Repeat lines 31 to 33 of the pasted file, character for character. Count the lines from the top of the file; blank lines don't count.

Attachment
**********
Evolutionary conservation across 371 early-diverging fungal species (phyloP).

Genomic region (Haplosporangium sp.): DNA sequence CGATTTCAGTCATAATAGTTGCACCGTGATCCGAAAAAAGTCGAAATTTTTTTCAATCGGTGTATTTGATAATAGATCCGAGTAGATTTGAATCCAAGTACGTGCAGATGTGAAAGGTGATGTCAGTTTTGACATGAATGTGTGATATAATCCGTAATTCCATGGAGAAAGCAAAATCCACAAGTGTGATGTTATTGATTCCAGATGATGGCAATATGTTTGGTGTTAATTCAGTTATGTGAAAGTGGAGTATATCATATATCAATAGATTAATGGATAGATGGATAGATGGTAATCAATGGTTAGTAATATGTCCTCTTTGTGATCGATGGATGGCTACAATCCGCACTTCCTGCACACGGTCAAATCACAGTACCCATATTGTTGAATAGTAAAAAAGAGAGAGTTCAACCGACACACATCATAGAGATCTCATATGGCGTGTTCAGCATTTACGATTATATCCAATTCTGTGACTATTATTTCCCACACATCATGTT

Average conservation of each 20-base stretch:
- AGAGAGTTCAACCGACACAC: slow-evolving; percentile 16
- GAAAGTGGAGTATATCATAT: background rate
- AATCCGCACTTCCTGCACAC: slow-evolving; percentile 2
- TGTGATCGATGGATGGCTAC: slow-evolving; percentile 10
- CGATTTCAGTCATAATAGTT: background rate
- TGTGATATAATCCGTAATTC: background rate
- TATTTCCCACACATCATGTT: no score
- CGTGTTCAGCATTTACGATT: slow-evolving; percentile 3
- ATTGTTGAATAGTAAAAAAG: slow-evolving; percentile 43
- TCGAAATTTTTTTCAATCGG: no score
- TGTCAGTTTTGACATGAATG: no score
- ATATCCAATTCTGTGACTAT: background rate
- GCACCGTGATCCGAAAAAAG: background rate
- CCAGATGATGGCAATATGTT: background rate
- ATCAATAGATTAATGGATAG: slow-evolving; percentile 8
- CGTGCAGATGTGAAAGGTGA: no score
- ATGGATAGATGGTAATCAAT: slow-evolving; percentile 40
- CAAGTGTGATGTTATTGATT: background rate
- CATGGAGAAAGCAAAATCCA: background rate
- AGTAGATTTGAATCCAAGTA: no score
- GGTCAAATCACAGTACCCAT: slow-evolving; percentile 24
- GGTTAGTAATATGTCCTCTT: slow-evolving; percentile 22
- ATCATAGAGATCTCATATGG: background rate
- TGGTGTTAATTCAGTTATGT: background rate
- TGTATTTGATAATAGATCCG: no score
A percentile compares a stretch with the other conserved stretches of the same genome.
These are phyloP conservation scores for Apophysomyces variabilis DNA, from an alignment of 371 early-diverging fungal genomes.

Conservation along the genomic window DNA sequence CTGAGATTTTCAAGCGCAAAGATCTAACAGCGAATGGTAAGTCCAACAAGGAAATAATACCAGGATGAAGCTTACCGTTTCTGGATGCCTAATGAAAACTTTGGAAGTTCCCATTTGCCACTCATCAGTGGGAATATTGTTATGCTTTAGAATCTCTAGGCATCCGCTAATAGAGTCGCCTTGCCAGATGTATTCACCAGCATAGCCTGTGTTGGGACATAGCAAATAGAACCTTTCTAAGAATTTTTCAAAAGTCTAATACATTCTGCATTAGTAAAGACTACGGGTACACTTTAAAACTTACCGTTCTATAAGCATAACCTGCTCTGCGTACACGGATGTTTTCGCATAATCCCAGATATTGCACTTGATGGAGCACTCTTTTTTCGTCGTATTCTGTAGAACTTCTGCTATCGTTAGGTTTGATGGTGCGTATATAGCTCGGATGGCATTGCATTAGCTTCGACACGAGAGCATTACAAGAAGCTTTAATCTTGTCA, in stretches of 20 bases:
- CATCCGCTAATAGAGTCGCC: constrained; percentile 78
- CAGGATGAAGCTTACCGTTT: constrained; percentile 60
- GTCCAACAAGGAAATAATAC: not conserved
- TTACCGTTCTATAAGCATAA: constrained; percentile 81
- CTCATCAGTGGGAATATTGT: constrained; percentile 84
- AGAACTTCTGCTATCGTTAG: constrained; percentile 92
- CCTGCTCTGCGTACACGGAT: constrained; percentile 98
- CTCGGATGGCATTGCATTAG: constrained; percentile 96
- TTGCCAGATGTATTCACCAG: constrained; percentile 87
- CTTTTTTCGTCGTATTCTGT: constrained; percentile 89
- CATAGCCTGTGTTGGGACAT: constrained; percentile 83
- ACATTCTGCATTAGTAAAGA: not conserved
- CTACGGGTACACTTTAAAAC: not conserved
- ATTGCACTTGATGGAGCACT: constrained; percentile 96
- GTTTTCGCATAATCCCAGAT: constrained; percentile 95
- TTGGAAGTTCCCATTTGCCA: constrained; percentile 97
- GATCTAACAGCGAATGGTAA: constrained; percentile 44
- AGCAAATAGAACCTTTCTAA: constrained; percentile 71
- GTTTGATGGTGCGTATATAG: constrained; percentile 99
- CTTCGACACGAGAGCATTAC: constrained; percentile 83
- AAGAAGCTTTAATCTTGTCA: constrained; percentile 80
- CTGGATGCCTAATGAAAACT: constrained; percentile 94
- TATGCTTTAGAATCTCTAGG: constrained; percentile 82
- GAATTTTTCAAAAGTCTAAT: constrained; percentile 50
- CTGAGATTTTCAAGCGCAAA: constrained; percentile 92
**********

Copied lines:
Conservation along the genomic window DNA sequence CTGAGATTTTCAAGCGCAAAGATCTAACAGCGAATGGTAAGTCCAACAAGGAAATAATACCAGGATGAAGCTTACCGTTTCTGGATGCCTAATGAAAACTTTGGAAGTTCCCATTTGCCACTCATCAGTGGGAATATTGTTATGCTTTAGAATCTCTAGGCATCCGCTAATAGAGTCGCCTTGCCAGATGTATTCACCAGCATAGCCTGTGTTGGGACATAGCAAATAGAACCTTTCTAAGAATTTTTCAAAAGTCTAATACATTCTGCATTAGTAAAGACTACGGGTACACTTTAAAACTTACCGTTCTATAAGCATAACCTGCTCTGCGTACACGGATGTTTTCGCATAATCCCAGATATTGCACTTGATGGAGCACTCTTTTTTCGTCGTATTCTGTAGAACTTCTGCTATCGTTAGGTTTGATGGTGCGTATATAGCTCGGATGGCATTGCATTAGCTTCGACACGAGAGCATTACAAGAAGCTTTAATCTTGTCA, in stretches of 20 bases:
- CATCCGCTAATAGAGTCGCC: constrained; percentile 78
- CAGGATGAAGCTTACCGTTT: constrained; percentile 60